The other day, my partner Brock came home with a chicken of the woods (Laetiporus sulphureus) mushroom he found walking in the neighborhood.
Fun fact: chicken of the woods is one of the easiest/safest starter mushrooms for amateur foragers. This is the second one we’ve found and brought home, after stumbling upon a monster (4+ lbs trimmed!) last fall.
After confirming via Instagram that yes, this was edible and no, we weren’t going to murder ourselves eating it (thank you, Chef Jeremy) I got to work on a delicious chicken of the woods mushroom risotto. (Adapted from Serious Eats mushroom risotto, which, if you haven’t tried the pressure cooker version of, you’re missing out on something magical.)
- About 6 c chicken stock (or veggie stock. or mostly stock and some water if that’s what you’ve got)
- 4 T butter
- 4 T olive oil
- About 1 pound chicken of the woods mushrooms (after cleaning, trimming), cut into small bite-size pieces
- Sprig of thyme
- 1 yellow onion, chopped
- 3 cloves garlic, chopped
- 1 c dry white wine
- 2 t soy sauce (+/- to taste)
- 1.5 c arborio or other risotto-friendly rice
- 1 T yellow miso
- Grated Parmigiano Reggiano to taste
- Salt & pepper
Put your stock (or stock + water) into a pot and place it on the burner behind the one you’ll be risotto-ing in. (Or next to, but I find behind to me most convenient.) You just want to keep this warm throughout cooking, so heat it to just a simmer then stabilize it on low.
Melt 3T each of the butter and olive oil in a large saucepan over medium-high heat. Toss in your mushrooms with the thyme sprig, salt, and pepper. Stir and cook until they have soaked up much of the liquid, are soft and beginning to brown a bit. Add the rest of the butter and oil, along with the onion, and continue to cook and stir until it becomes translucent. You’re already using a fair amount of fat here, so if your pan starts to get some too-brown bits on the bottom, pour in a bit of your wine to deglaze. Once the onion is soft, add the garlic and cook and stir until it’s aromatic and no longer raw. Remove the thyme, stir in your soy sauce, and taste your mushroom mixture. Not there yet? Play with the salt, pepper, and soy until it’s delicious. Good? Good. Take it out of the pan and keep it on a plate or in a bowl while you make the rice.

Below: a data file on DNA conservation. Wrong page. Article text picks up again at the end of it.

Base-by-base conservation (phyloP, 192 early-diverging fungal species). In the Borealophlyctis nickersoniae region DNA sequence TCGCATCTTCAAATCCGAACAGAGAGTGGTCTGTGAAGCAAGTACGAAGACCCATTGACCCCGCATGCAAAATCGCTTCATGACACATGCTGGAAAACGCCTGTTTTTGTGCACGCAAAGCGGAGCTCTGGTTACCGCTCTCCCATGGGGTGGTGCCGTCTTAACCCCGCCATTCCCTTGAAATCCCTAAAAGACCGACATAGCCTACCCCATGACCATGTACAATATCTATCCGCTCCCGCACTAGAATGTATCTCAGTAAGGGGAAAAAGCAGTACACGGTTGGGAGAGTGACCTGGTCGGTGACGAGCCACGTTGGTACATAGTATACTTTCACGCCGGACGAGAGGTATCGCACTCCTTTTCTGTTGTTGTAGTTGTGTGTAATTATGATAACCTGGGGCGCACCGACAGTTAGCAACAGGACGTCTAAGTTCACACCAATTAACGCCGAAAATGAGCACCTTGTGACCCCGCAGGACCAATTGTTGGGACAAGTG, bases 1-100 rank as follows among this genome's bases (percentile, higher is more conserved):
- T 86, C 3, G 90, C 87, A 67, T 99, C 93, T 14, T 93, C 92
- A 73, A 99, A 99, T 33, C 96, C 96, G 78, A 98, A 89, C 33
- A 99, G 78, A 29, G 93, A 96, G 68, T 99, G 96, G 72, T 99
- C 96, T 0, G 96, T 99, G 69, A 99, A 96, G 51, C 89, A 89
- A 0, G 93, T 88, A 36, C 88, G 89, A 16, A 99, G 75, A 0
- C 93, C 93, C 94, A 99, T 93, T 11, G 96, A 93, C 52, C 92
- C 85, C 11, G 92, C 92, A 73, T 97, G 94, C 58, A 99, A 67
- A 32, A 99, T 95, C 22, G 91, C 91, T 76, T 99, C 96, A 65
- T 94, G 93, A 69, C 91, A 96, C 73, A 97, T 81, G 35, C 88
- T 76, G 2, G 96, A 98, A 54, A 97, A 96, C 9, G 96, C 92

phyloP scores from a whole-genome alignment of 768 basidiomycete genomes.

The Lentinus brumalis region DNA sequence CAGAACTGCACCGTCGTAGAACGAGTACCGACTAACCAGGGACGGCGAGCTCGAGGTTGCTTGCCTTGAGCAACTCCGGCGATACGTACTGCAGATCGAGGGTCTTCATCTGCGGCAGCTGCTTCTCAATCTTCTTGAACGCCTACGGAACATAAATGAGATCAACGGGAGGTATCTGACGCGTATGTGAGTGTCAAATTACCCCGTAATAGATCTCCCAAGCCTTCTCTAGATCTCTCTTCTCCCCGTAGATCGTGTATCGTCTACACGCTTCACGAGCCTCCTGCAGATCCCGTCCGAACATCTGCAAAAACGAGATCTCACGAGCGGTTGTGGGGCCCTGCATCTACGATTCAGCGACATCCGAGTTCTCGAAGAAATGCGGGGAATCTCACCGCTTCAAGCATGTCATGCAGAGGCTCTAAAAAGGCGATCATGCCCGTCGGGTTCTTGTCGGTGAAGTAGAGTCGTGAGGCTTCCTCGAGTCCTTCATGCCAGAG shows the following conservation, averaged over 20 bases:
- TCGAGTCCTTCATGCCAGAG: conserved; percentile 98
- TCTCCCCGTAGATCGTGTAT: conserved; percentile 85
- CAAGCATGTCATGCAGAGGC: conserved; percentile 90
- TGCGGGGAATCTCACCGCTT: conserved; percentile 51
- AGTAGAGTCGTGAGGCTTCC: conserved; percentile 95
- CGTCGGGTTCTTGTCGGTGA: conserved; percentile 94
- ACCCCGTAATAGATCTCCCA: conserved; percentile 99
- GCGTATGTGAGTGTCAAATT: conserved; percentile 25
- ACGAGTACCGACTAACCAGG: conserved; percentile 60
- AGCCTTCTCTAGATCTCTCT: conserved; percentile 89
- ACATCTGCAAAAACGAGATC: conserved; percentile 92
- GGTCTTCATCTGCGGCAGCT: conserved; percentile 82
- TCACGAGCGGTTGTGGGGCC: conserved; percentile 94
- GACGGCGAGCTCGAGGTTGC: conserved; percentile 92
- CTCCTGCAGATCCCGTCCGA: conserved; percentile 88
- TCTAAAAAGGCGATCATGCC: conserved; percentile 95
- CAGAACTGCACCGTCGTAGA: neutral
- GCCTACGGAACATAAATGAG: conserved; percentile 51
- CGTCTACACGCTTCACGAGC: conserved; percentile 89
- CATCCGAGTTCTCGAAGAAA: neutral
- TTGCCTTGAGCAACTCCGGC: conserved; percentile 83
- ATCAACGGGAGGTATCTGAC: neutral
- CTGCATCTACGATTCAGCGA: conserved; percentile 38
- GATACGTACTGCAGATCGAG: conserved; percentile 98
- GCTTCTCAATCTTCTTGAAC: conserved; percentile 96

Deglaze your pan with a bit of wine, then add the rice and toast it just a bit. Add the miso and stir that into the rice as best you can as it toasts. When that’s fairly mixed in, drop your heat to medium/medium-low and add the rest of your white wine. Stir until it’s nearly all soaked into the rice. Then, add a ladle (or re-use your measuring cup and shoot for about 3/4 c) of the warmed broth. Stir until it’s nearly all soaked into the rice. Add another ladle of broth. Stir until it’s nearly all soaked into the rice. Notice a pattern emerging? You’re going to follow this process – add broth, stir until soaked in, repeat – until your risotto is done.
How do you know when your risotto is done?
By taste and texture. You want the raw bite to be completely (or almost completely) gone, leaving you with soft, creamy, chewy rice that almost feels like it’s in a broth even though you’ve cooked all of that into the little grains of yumminess. You can start tasting when:
- You’ve gone through at least 4 cups of your broth. When I made this, I used about 6 cups of liquid total. (Honestly, started with a quart of broth and had to switch to water at the end. It was totally fine.)
- You notice the texture or the rice changing. Your goal is a creamy consistency, almost like grits or polenta but with larger grains.
When the risotto is the proper doneness for your taste, add mushroom mixture back in, along with your Parmigiano Reggiano. Stir everything together and taste your risotto. Add salt, pepper, and/or more Parmigiano Reggiano to taste. A little lemon zest might be nice, too.
Serve and enjoy. 🙂
Some things I love about the internet and social media. Others I hate. One thing I love is that – surprise! – there still is community out there for people who share passions. Opportunities for strangers to connect positively and make each other’s lives better.
Here’s the post I made earlier this week asking for help identifying our chicken of the woods.
View this post on Instagram
Look what @broccolipants found walking for work! I’m pretty dang sure this is a chicken of the woods (Laetiporus sulphureus). We found a similar mushroom last year and @tmgastronaut was kind enough to confirm we weren’t going to murder ourselves by eating it. (Thanks for making the connection @robertstockham.) Chef, any chance you can help us out again? . . #wildmushrooms #mushroomhunting #foraging #mushroomforaging
And here’s the post from last year, asking for help with our first find. It was through this post that an old friend made a connection to Chef Jeremy Umansky, a licensed wild mushroom hunter and kick-ass chef that’s killing it with what may be the best Jewish deli in the country, back in my hometown of Cleveland, Ohio. After connecting with Jeremy, I went down a crazy food rabbit hole on Insta, finding like-minded chefs, foragers, hunters, farmers, and foodies, and quickly circled back to some of my own connections in Chicago.
Things like this remind me that it actually is a pretty small world, and one filled with overall good humans. At least that’s how I feel.